Independence, Missouri

 Re:

Hi Ron,

Quote:
What would you make of the Ezekiel 19 passages of the lioness who passed her nature on to her two sons, and the powerful statement
Ezek. 19:10 Thy mother is like a vine in thy blood, planted by the waters: she was fruitful and full of branches by reason of many waters.



I was thinking about this also. I think we see it clearly in the passage I quoted, "...Like mother like daughter..." Personally I am undecided and am glad you rang in with some input. This is a terrible conversation to try to conduct alone.

It seems that the traducian view makes the most sense until we have to grapple with its ramifications on the incarnation. My point being, (and this is one of my other views) that God selected Mary as a holy woman of God who had a heart to serve God as the female contribution to the soul. The problem with this view is its ramifications on preexistence.

Any thoughts?




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Robert Wurtz II

 2005/7/19 9:10Profile
RobertW
Member



Joined: 2004/2/12
Posts: 4636
Independence, Missouri

 Re:

Hi dorcas,

Quote:
After 13 weeks, when it appears to be perfectly formed outwardly, it is no longer referred to as the fetus. From the 14th week quickening (movement) may be detected by the mother.



I don't know if you read my theory on the role of the soul in involuntary bodily functions? Would you concur that if the mind is essentially resident in the soul and that voluntary bodily functions (actions) originate in the soul that the involuntary functions (that which controls heartbeat, breathing, etc) are also resident in the soul?

Thanks,

-Robert


_________________
Robert Wurtz II

 2005/7/19 9:14Profile









 Re: Questions of life and breath and Spirit

Quote:
It seems that the traducian view makes the most sense until we have to grapple with its ramifications on the incarnation. My point being, (and this is one of my other views) that God selected Mary as a holy woman of God who had a heart to serve God as the female contribution to the soul. The problem with this view is its [b]ramifications on preexistence[/b].

Robert,

I suggest there is a strong connection between the body of a person and the 'immaterial' existence of its functions from life through to after death, which may be termed 'soul'.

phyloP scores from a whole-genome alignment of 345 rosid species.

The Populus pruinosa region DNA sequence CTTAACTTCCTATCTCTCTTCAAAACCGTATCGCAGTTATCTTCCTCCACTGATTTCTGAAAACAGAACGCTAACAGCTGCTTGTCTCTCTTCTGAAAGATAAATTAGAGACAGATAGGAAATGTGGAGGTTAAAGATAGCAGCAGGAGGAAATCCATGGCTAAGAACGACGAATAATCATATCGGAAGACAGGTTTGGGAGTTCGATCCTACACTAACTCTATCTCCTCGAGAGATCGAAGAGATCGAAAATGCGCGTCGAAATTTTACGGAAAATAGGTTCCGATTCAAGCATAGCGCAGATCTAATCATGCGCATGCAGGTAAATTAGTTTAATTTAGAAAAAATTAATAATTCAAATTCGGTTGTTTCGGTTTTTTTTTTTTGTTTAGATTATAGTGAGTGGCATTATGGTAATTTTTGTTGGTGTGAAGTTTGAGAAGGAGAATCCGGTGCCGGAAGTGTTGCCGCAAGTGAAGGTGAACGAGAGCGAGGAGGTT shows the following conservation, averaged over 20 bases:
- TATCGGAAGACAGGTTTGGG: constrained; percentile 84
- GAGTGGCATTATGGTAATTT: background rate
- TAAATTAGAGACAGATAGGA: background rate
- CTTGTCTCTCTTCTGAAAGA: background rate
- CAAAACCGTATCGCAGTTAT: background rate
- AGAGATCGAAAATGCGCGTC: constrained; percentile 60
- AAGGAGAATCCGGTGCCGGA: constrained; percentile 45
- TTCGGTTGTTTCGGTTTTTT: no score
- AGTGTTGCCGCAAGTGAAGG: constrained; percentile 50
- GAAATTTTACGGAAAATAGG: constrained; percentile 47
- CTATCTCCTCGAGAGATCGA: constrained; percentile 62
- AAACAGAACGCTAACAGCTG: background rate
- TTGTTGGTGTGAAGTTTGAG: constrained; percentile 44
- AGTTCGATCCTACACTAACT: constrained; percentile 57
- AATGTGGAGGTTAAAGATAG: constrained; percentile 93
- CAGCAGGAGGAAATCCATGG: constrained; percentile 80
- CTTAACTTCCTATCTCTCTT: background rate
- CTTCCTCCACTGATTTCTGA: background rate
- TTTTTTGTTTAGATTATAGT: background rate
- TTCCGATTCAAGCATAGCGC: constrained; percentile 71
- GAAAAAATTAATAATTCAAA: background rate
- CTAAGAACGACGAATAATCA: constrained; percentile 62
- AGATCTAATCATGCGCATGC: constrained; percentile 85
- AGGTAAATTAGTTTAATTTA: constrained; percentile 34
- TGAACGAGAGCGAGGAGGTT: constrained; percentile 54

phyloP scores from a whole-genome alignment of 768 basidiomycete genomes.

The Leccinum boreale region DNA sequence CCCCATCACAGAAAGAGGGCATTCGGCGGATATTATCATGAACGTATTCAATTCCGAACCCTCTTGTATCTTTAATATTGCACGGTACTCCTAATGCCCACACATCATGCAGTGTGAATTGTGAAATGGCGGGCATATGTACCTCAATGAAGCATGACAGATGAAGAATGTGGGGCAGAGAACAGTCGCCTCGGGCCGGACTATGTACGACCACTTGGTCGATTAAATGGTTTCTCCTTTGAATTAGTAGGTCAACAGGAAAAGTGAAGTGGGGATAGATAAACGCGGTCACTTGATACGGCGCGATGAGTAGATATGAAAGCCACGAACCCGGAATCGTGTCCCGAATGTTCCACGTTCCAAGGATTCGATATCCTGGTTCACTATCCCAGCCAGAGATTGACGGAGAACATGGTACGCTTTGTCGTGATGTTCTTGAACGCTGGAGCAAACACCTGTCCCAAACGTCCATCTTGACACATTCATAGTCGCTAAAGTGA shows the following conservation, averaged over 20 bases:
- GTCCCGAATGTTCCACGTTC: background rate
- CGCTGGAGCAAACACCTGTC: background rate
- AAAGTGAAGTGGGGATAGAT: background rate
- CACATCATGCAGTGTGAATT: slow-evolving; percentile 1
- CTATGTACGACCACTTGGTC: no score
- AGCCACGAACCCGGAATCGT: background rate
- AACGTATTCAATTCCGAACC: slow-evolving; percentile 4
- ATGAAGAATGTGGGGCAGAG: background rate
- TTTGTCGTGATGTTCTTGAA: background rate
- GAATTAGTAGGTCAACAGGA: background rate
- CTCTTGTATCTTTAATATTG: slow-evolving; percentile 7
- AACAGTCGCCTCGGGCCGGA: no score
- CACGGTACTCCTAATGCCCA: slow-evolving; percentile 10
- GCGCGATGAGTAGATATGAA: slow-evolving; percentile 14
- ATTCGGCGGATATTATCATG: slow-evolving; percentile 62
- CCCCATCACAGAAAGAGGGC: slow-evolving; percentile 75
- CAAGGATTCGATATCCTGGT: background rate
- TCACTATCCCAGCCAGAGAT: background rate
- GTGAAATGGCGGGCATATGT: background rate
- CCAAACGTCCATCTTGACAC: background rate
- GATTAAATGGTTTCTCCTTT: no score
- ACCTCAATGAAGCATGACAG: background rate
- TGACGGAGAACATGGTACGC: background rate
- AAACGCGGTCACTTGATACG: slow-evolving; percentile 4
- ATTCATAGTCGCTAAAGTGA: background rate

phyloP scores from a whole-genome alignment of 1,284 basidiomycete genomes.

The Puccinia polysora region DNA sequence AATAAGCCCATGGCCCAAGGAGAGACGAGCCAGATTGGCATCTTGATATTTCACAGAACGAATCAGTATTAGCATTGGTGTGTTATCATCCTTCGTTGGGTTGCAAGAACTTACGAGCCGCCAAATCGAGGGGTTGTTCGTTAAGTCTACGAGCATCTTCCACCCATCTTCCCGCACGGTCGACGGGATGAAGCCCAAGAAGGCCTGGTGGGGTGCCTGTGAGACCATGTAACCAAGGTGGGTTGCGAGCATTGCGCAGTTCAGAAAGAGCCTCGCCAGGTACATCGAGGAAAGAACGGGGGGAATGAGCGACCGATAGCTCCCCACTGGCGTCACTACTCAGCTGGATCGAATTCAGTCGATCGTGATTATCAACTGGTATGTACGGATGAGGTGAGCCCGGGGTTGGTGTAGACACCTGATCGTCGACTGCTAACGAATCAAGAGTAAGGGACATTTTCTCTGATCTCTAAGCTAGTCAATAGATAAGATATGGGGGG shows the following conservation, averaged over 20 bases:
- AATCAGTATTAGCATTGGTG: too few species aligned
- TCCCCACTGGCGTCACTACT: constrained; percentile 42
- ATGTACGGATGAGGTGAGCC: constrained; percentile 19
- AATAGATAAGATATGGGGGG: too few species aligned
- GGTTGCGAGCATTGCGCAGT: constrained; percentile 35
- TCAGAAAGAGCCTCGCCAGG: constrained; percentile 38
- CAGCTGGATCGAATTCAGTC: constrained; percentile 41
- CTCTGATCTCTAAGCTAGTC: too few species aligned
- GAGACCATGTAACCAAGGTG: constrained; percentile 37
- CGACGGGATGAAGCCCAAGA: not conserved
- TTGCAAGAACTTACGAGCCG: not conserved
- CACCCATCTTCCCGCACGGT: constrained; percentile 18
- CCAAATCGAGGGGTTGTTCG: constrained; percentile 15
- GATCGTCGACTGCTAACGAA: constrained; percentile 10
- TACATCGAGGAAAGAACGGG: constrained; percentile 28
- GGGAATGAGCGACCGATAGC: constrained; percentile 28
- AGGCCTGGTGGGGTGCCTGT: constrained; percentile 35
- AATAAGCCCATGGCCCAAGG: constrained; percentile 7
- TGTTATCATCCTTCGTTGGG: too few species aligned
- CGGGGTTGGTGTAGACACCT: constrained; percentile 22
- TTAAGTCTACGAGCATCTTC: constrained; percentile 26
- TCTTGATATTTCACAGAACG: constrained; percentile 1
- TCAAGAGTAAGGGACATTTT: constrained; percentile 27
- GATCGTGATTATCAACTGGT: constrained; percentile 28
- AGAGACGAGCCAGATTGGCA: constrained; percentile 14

As [i]sin[/i] is a spiritual condition which is clearly a function of flesh before it is put to death in Christ, and there is 'spirit' which gives life to flesh in a physical sense, (which is not put to death in Christ) I associate the sinfulness of a [i]soul[/i] with the spiritual condition of the flesh (body, in which it co-exists with physical life).

This can be put to death in Christ [i]by choice[/i] and (the soul) brought to LIFE by the Holy Spirit (who fellowships with the spirit which gives living existence to the physical body and therefore, the soul).

That a body may sin, may give a home to other spirits, and even may be seriously influenced by souls with whom it spends time, influence a 'soul' in ways which are able to be [i]undone[/i] by the work of Christ.

In considering 'the Word became Flesh', if Paul could say

1 Cor 7:14
For the unbelieving husband is sanctified by the wife, and the unbelieving wife is sanctified by the husband: [b]else were your children unclean; but now are they holy[/b].

how much more would being 'overshadowed' by 'the Almighty' be able to make HOLY the 'seed of the woman' (Mary)?

'The life is in the blood', I understand as having to do with the spiritual state of the body. That is, there was LIFE in the blood of Jesus both when He walked the earth and when He died, but, sinful man does not have LIFE in his blood. By faith, LIFE through the Spirit IS REAL to us and [i]definitely[/i] affects our bodies if we allow it to affect our choices of thought and action. It gives LIFE to the soul. But, it cannot make our flesh bodies live forever as they are, something which we come to [i]appreciate[/i]. :-P